Mon. Sep 28th, 2020
Better Deal on a Car

6 Tips for Negotiating a Better Deal on a Car

Whether a person has the dickering skill of a camel trader or prefers to buy everything online, no human contact necessary, buying a vehicle represents a right of passage nearly every American faces at some point. And few purchases have as long of an impact on overall household finances than paying too much for the wrong car.

Like any skill, anyone can acquire the ability and knowledge requisite to make a wise car-buying decision. Taking the time to study up pays huge dividends when it comes to saving on interest and maintenance costs. Here’s how to negotiate.

1. Research Like Mad

The magic of the internet has made many a car salesperson work harder for their paycheck. Failing to go online to do research could potentially mean getting snookered out of thousands.

Check out the Kelley Blue Book value of any potential new ride. Likewise, compare multiple advertised prices from several dealers in the area. Finally, scope out ads placed by private sellers to have a good idea of a fair deal before even planning the first trip out to a lot.

2. Keep in Mind That Timing Is (Almost) Everything

If at all possible, wait to make a purchase until the end of the month — or better yet, the end of the calendar year. Because car salespeople work on commission, they’ll agree to easier terms at the end of the month to close the sale in time for it to hit their check. At calendar year-end, dealers grow anxious to move old stock in order to make way for next years’ models, which can result in substantial savings, even on new vehicles.

3. Secure Your Own G’s

Most dealerships offer financing, but agreeing to their terms can mean paying hundreds if not thousands more over the life of the loan. In general, obtaining your own financing results in more favorable interest rates. Many banks and credit unions offer preferred terms to established customers, so begin there. Also bear in mind that larger down payments can make up for less-than-perfect credit when it comes to lowering interest rates.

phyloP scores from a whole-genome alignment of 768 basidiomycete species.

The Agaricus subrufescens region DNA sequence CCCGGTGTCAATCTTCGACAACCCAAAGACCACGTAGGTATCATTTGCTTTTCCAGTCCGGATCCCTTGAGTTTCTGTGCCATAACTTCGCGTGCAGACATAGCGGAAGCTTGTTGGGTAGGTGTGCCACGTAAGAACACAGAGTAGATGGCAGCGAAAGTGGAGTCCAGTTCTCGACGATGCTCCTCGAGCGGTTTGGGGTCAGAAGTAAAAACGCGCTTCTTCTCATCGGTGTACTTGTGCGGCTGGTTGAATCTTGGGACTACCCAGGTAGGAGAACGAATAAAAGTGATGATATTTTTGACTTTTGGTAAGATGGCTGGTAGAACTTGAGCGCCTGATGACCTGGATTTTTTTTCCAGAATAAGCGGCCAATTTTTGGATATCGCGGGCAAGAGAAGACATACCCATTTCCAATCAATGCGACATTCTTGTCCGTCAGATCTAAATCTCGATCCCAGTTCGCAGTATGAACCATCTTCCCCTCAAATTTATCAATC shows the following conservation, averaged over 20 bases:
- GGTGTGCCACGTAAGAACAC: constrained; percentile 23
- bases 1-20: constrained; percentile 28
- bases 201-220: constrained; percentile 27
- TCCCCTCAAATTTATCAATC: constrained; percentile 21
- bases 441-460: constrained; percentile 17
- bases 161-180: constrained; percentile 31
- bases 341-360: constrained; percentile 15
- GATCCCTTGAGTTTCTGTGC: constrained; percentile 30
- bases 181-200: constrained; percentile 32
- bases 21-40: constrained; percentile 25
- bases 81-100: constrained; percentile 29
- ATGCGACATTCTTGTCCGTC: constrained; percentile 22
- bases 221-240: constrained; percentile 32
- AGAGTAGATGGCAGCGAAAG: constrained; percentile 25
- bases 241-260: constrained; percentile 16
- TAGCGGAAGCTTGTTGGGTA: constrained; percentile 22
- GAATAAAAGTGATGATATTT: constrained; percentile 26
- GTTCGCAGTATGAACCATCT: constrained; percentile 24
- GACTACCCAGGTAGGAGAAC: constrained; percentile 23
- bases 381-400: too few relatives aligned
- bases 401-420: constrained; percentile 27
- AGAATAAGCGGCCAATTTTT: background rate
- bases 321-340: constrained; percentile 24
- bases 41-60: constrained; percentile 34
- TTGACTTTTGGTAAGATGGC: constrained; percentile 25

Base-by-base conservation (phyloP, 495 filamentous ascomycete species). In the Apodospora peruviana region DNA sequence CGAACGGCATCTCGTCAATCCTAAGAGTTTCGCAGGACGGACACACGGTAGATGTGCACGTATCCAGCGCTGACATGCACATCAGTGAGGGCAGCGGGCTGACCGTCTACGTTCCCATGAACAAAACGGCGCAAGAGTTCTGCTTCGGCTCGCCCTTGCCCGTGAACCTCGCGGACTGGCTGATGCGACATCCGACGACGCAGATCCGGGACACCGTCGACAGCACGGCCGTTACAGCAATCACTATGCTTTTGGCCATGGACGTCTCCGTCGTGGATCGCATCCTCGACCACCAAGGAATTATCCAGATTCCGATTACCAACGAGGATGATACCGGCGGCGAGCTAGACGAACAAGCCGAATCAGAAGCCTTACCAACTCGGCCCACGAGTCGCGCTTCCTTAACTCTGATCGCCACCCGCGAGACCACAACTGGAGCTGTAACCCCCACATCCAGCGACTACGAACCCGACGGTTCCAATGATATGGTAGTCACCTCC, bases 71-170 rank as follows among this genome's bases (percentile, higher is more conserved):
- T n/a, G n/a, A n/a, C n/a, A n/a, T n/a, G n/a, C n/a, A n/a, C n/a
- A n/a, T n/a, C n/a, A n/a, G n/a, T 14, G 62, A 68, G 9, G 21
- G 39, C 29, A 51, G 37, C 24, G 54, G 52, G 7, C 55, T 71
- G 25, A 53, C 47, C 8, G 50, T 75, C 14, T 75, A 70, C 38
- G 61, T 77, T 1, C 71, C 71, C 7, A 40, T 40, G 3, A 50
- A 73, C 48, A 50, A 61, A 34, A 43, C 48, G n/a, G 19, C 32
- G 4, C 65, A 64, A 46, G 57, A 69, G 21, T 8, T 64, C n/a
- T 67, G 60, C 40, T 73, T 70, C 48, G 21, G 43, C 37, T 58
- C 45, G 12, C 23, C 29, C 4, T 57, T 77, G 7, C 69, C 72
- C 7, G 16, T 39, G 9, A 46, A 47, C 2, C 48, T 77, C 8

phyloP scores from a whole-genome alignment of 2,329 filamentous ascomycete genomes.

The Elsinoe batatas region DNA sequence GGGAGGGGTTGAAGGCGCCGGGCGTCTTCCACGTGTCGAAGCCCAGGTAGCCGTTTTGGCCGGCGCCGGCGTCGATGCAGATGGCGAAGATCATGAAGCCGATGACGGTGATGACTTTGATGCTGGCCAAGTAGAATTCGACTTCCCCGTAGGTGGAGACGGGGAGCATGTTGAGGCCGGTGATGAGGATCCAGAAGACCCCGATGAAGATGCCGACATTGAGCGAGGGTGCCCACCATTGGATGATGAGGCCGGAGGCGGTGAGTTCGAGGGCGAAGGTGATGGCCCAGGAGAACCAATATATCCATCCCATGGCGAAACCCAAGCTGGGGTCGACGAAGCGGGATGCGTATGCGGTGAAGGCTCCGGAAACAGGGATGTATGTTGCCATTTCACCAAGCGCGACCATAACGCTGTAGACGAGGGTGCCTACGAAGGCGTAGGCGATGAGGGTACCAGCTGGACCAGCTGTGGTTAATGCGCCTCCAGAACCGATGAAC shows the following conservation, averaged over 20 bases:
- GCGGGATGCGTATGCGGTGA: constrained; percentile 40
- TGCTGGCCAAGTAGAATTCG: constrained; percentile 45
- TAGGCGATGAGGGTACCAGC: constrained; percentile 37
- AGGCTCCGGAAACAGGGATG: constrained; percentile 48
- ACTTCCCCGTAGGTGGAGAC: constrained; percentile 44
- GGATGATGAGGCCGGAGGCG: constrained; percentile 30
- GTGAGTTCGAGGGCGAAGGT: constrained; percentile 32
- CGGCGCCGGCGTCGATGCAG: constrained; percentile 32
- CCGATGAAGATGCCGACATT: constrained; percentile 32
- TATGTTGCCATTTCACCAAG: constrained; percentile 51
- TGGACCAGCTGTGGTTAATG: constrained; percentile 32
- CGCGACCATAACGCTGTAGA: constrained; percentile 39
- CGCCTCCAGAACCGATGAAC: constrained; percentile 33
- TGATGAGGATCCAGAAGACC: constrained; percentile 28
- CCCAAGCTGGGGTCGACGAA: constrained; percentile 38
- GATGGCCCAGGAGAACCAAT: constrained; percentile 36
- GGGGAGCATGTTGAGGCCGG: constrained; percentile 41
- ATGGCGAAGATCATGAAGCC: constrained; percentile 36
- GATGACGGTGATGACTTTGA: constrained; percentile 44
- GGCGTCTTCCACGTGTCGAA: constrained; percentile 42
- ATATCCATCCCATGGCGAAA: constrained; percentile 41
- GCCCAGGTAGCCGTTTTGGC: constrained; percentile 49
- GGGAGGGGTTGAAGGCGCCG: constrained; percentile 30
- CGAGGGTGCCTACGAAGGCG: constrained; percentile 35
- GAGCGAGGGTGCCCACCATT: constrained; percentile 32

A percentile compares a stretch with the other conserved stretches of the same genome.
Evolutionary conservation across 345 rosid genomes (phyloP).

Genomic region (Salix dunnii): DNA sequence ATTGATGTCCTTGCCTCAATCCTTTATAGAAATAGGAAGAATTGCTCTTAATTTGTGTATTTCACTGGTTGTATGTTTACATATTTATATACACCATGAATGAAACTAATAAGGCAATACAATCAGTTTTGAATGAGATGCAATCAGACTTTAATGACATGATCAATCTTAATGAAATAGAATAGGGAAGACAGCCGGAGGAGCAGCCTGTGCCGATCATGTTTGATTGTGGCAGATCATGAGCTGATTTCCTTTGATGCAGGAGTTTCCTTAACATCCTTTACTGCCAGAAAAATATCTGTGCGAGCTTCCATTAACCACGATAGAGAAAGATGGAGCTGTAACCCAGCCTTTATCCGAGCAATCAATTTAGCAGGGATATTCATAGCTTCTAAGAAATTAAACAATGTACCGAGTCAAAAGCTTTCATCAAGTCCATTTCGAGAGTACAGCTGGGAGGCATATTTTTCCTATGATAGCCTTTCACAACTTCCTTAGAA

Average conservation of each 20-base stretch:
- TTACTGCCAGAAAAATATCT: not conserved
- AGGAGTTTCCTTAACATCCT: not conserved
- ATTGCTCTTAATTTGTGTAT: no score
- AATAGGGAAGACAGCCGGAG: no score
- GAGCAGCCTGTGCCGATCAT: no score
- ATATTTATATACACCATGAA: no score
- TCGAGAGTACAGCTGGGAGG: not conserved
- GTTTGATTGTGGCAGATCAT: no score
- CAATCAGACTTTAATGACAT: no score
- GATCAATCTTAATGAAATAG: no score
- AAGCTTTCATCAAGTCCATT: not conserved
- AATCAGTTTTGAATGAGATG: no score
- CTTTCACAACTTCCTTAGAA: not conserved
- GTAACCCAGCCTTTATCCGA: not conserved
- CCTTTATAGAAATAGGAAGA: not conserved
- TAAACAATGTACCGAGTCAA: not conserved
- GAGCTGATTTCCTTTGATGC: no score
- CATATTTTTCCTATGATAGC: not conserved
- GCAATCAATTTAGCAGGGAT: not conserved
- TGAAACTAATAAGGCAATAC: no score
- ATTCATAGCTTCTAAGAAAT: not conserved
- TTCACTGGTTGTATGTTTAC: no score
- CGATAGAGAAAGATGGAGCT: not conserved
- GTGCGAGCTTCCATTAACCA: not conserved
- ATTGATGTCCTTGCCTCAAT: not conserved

4. Play Your Cards Close

Rolling into the lot in an already-owned ride? Don’t spill the beans about the trade-in until the deal has already been struck. When dealers know a trade-in exists, they sometimes attempt to use it as leverage to trick the unwary into thinking they’re getting a far better bargain than they truly are.

Likewise, those who can afford to pay cash would do well to keep that fact to themselves for as long as possible. Doing so forces the auto dealer to play their cards first, which gives the other party (you!) an idea of what they’ll potentially settle for. In any negotiation, knowing what the other has to offer first lends a considerable advantage.

5. Remember That Your Boots Were Made for Walking

Dealers love to work with people so desperate for wheels they’ll agree to nearly any terms. Walking away from a less-than-favorable transaction shows solid financial savvy. Yes, public transportation can be noisy, smelly and inconvenient, but those who live in urban areas do better to rely on it temporarily rather than getting stuck in a payment plan that leaves them struggling financially.

Vehicle payments should make up no more than 10 percent of the household budget — payments larger than that leave people at risk of economic hardship and can even lead to repossession and the associated credit rating ding.

6. Think Beyond the Showroom

Yes, that coupe looks tasty AF decked out with a moon roof and spoiler. But paying dealer prices for such add-ons makes as much sense as paying diamond prices for a cubic zirconia. Selecting luxy features at signing seems like a deal only because such amenities get rolled into the purchase price. Waiting and buying accessories after market generally means saving considerable dough.

Enjoy Your New Ride

Now that you’ve found the perfect vehicle, you’re all set to drive off into the sunset in your shiny new wheels. And you’ll sleep more soundly at night knowing you didn’t get ripped off in the bargain!

Disclaimer: This post is sponsored by PSECU, a Pennsylvania-based credit union.